Grantham on Small Cap Stocks

I don't often find forecasts to be all that useful but Jeremy Grantham's 7-Year Asset Class Forecast is (and has reliably been) an easy way to gauge which assets might be generally overvalued/undervalued. Ultimately, at least for myself, it still comes down to finding good individual businesses that are cheap.

Grantham's latest warning?

Watch out for small caps.

In this MarketWatch article he makes the following points:

- Small-cap stocks will do poorly. They'll likely lose something like a fifth their value in real terms over the next seven years.
- Buying assets when they are expensive in the hope of selling them at a higher price is basically just gambling.

Here is Grantham's latest 7-year Asset Class Forecast:

US Large Caps: -0.1% per year
US Small Caps: -2.8% per year
US High Quality: 4.6% per year
International Large caps: 3.2% per year
International Small caps: 0.2% per year
Emerging Markets: 4.3% per year
Managed Timber: 6% per year

The GMO forecast (monthly) and quarterly newsletter is free by registering at http://www.gmo.com.

So Grantham's not exactly bullish on anything but remains favorable toward U.S. High Quality (Pepsi: PEP, Johnson & Johnson: JNJ, Walmart: WMT etc). The favorite seems to be managed timber. I know of no easy way (nor do I have the expertise) to gain direct investing exposure to timber. I am familiar with several  businesses (Plum Creek: PCL, Potlach: PCH, Rayonier: RYN, Wayerhaueser: WY) that all have, give or take, significant timberland assets. To me, the valuations of these look stretched. So timber itself may, in fact, be cheap but the equities themselves seem expensive.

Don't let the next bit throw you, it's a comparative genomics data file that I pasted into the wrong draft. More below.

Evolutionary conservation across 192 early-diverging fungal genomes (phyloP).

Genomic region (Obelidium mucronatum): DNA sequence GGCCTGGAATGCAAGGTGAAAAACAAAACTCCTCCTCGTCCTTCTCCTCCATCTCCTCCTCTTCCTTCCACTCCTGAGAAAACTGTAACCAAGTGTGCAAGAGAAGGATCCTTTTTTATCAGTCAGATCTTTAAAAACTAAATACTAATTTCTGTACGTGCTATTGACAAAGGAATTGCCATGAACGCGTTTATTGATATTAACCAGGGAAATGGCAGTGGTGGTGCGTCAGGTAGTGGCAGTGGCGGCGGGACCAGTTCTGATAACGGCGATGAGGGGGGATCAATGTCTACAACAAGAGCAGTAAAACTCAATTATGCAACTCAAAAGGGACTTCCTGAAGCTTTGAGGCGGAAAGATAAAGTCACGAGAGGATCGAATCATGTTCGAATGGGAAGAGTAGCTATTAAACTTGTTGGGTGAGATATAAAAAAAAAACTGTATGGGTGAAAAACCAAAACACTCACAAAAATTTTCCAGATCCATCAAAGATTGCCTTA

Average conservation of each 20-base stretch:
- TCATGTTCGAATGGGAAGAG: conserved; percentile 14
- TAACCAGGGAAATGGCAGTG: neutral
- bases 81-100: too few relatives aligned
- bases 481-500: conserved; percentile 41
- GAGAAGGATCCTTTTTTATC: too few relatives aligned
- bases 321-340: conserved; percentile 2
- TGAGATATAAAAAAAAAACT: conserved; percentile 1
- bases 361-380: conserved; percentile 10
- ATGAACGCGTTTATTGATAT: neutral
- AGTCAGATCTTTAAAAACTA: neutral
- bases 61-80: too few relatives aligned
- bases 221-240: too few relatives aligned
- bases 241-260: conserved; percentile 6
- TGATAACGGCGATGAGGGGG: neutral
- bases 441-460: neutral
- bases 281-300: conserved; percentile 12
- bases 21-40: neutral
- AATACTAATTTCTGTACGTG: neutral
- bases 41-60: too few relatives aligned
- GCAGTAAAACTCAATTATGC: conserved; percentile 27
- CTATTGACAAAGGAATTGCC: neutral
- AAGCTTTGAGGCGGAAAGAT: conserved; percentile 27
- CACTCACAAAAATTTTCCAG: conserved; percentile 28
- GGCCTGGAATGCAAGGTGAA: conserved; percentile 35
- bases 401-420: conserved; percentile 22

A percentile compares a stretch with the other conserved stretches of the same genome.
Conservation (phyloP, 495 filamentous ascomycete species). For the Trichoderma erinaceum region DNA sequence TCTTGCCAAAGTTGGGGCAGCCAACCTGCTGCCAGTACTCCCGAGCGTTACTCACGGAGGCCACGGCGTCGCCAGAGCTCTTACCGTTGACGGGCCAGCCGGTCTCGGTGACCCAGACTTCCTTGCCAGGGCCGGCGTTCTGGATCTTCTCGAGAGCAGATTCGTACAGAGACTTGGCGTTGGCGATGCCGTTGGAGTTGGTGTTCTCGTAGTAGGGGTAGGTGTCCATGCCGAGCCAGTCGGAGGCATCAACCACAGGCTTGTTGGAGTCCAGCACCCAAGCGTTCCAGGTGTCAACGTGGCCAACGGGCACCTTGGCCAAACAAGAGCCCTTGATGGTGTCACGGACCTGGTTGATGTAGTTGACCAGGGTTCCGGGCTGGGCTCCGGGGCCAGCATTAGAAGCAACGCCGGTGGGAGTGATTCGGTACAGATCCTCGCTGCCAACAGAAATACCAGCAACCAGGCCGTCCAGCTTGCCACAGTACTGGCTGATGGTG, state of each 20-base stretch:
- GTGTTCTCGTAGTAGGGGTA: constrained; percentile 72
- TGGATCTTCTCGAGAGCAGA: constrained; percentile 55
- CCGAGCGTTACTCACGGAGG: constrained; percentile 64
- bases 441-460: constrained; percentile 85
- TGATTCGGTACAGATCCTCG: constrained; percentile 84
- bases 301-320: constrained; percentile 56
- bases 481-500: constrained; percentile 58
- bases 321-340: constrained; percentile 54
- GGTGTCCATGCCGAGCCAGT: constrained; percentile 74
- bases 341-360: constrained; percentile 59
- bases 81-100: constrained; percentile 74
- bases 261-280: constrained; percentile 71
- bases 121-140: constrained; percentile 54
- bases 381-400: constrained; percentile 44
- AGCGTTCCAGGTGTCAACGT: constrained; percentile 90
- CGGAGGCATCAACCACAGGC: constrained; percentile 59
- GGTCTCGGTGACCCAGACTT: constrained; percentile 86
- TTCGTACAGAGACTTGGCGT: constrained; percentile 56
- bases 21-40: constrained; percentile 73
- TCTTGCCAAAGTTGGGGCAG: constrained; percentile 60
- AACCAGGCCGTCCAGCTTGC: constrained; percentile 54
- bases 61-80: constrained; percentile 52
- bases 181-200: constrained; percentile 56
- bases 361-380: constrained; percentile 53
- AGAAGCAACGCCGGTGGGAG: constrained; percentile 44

It's worth noting that Grantham's forecasts are always made on a real basis. The above estimates are adjusted lower to account for 2.5% inflation. So the 4.3% estimated real returns for emerging markets would be 6.8% on a nominal basis using his inflation assumption. If you assume more than modest inflation going forward then nominal returns would (all things being equal) be a bit higher. That's where high quality comes in.  Businesses with during pricing power and/or sustainable cost advantages are the best protection.

Adam
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Grantham on Small Cap Stocks
Grantham on Small Cap Stocks
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